State, county and Oak Mountian State Park officials celebrate the opening of the new Peavine overlook area at the park on Oct. 24. (Reporter Photo/Jon Goering)
State, county and Oak Mountian State Park officials celebrate the opening of the new Peavine overlook area at the park on Oct. 24. (Reporter Photo/Jon Goering)

OMSP opens new overlook, spillway bridge

Published 3:23pm Thursday, October 24, 2013

By NEAL WAGNER / City Editor

The view from Oak Mountain State Park’s new Peavine overlook reveals a panoramic view of much of the Birmingham metropolitan area south of Red Mountain, including the Galleria mall in Hoover and the Vulcan statue overlooking downtown Birmingham.

And now, visitors to the new overlook entering the park from Alabama 119 no longer have to worry about submerging their vehicles in water while crossing the Oak Mountain Lake’s spillway.

Alabama, Shelby County, Pelham and OMSP officials celebrated the pair of recently opened projects with a pair of ribbon cutting events at the park on Oct. 24. The projects added a vehicle bridge over the lake’s spillway near the OMSP back entrance, and added an Americans With Disabilities Act-compliant scenic overlook area on the road leading to the Peavine Falls parking area.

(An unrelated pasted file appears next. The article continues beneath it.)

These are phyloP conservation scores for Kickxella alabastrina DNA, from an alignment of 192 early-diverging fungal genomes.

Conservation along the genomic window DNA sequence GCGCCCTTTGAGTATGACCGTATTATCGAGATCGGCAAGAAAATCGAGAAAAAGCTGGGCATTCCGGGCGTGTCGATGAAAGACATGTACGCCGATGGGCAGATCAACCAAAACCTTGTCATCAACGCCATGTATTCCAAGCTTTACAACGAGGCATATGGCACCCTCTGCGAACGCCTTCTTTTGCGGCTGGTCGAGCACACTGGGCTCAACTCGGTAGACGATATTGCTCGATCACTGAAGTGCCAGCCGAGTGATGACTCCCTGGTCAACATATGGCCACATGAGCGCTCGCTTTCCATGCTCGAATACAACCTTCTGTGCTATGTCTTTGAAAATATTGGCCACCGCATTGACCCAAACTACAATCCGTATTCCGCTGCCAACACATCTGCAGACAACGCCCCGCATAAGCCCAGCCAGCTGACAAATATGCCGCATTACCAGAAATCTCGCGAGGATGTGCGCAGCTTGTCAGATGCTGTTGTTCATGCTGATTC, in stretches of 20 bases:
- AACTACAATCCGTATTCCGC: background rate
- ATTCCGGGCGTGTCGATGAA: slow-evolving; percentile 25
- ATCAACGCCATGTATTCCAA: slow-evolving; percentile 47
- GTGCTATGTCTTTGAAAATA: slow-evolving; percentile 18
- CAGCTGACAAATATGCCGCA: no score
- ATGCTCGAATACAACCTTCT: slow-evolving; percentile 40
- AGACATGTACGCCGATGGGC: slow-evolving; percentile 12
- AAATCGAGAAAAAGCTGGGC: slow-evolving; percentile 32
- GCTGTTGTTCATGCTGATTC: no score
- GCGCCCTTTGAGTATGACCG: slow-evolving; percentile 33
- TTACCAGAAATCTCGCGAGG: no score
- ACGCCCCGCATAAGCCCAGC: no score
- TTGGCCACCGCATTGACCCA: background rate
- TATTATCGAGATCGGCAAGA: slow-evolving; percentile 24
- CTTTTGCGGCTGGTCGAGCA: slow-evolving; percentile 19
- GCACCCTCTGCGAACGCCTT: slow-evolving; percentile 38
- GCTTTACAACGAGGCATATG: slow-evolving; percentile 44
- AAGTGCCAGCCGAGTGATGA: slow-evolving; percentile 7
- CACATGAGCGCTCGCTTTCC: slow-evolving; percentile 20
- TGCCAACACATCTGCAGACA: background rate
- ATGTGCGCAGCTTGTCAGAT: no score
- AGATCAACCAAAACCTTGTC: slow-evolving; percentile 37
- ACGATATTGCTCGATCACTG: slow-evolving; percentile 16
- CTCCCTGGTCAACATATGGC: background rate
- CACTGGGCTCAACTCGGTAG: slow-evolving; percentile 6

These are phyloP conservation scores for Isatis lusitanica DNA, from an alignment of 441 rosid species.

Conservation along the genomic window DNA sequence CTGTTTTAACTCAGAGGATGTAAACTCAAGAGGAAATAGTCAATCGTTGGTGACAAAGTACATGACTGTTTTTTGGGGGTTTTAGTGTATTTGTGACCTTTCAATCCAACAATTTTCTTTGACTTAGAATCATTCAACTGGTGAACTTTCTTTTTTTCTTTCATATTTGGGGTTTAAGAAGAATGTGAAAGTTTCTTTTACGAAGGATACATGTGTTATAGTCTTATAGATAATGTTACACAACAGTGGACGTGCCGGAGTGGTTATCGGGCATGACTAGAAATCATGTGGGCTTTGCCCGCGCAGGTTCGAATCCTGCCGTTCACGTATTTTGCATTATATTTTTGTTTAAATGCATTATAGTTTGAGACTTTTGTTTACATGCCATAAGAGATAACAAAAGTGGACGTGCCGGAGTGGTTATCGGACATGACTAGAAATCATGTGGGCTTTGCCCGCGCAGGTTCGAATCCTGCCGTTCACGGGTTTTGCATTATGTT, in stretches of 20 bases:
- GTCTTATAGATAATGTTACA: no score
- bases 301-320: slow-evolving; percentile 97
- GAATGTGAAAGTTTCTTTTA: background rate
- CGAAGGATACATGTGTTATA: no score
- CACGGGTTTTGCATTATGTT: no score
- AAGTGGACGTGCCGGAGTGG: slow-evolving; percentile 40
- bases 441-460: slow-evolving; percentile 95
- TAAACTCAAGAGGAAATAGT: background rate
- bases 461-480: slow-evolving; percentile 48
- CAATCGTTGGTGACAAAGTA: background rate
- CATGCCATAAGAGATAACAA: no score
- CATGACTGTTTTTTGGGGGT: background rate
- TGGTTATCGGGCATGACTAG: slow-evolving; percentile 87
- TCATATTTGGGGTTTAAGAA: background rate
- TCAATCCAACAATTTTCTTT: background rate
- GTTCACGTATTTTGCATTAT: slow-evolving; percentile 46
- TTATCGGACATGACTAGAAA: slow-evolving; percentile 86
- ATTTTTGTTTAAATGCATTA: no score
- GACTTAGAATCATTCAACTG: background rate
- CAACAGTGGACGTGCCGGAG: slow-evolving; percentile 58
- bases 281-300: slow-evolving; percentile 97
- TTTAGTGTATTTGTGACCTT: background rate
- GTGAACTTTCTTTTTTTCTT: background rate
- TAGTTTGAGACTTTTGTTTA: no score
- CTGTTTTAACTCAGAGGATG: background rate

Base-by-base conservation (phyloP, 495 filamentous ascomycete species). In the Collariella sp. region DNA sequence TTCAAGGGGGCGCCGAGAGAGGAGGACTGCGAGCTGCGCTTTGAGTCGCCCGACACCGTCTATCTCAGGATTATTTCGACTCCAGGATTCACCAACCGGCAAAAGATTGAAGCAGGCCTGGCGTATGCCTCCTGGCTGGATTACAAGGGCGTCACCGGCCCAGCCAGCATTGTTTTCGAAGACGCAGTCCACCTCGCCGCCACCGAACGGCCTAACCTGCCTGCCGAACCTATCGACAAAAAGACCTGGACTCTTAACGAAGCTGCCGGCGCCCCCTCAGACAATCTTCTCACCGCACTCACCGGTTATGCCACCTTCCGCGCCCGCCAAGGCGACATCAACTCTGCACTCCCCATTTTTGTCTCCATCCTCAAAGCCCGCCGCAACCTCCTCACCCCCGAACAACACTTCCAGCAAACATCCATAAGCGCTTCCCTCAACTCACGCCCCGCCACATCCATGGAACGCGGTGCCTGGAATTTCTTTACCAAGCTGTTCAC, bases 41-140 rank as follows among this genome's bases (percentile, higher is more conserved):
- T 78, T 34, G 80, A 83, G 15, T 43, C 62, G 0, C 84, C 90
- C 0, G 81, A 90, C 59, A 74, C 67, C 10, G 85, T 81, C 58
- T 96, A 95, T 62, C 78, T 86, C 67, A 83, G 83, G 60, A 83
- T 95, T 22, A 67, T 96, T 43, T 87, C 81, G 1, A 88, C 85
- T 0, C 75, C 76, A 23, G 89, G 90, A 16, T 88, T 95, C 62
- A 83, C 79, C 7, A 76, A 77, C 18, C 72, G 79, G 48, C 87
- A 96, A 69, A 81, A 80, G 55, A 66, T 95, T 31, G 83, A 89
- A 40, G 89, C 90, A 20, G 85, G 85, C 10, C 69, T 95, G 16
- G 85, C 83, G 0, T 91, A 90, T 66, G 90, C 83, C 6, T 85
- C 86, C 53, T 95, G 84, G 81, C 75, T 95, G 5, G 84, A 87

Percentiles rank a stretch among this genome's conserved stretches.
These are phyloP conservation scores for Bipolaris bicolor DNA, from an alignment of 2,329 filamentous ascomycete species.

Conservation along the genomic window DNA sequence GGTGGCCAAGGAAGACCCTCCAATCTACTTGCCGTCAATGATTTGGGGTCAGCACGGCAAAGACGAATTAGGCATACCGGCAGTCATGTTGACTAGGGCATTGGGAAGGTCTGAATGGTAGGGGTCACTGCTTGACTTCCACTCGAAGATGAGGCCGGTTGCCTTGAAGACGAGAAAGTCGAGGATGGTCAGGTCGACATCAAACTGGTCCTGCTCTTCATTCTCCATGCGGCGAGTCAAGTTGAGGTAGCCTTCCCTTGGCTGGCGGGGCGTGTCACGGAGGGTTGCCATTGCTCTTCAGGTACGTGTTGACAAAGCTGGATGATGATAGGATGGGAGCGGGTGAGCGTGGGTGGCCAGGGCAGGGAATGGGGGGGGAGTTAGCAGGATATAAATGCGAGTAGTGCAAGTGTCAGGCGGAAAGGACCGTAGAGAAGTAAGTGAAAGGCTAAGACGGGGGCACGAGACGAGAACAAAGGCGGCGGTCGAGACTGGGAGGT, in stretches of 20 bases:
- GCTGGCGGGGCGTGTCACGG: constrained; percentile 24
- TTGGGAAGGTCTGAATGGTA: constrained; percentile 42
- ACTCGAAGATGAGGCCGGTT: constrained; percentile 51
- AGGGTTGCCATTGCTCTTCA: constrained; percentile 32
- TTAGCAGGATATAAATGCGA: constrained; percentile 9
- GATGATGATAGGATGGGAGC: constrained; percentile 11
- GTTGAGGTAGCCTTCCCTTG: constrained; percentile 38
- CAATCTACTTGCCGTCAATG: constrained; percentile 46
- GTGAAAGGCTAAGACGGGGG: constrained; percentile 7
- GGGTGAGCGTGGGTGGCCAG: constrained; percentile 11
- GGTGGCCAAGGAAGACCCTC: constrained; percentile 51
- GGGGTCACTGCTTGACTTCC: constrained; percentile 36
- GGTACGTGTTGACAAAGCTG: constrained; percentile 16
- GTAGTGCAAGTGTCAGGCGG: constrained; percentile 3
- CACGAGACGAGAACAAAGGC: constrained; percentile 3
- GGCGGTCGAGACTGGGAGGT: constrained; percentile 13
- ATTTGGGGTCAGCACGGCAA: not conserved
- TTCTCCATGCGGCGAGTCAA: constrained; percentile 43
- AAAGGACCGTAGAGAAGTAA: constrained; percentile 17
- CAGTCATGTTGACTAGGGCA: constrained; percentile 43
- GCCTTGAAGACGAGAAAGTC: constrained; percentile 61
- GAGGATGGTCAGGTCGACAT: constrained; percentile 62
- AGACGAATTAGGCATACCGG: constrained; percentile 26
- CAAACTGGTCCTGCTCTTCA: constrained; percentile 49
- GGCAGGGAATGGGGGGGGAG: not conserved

“Admissions at the back gate have already gone way up since they opened the spillway bridge,” said Shelby County Manger Alex Dudchock.

Before the bridge opened, park visitors typically had to drive through about a foot of water to travel from the park’s back entrance to other parts of the OMSP. When heavy rains caused water levels to rise in the park’s lake, OMSP officials were forced to close the spillway to traffic.

Dudchock said the spillway project was a partnership between Shelby County and the state, and said the project’s cost was kept down by doing much of the work in-house.

The new wooden overlook deck is about a quarter-mile from the Peavine Falls parking lot off Peavine Falls Road. Next to the deck, an ADA-compliant trail leads to one of the park’s fire pit areas.

Dudchock praised the Birmingham Urban Mountain Pedalers, OMSP and the Alabama Department of Economic and Community Affairs for partnering with Shelby County to make the project a reality.

Curtis Jones,  deputy commissioner for the state’s Department of Conservation and Natural Resources, said neither project would have been possible without the partnerships between the groups involved and the city of Pelham.

Pelham City Council member Ron Scott said OMSP helps to draw visitors from all over the world to Pelham, and said the pair of new projects will provide more reasons to visit the park.

“We have been very fortunate to have national recognition as being an outstanding place to live,” Scott said. “One of the main factors is this park.”

 

PrintFriendly

Editor's Picks

abroad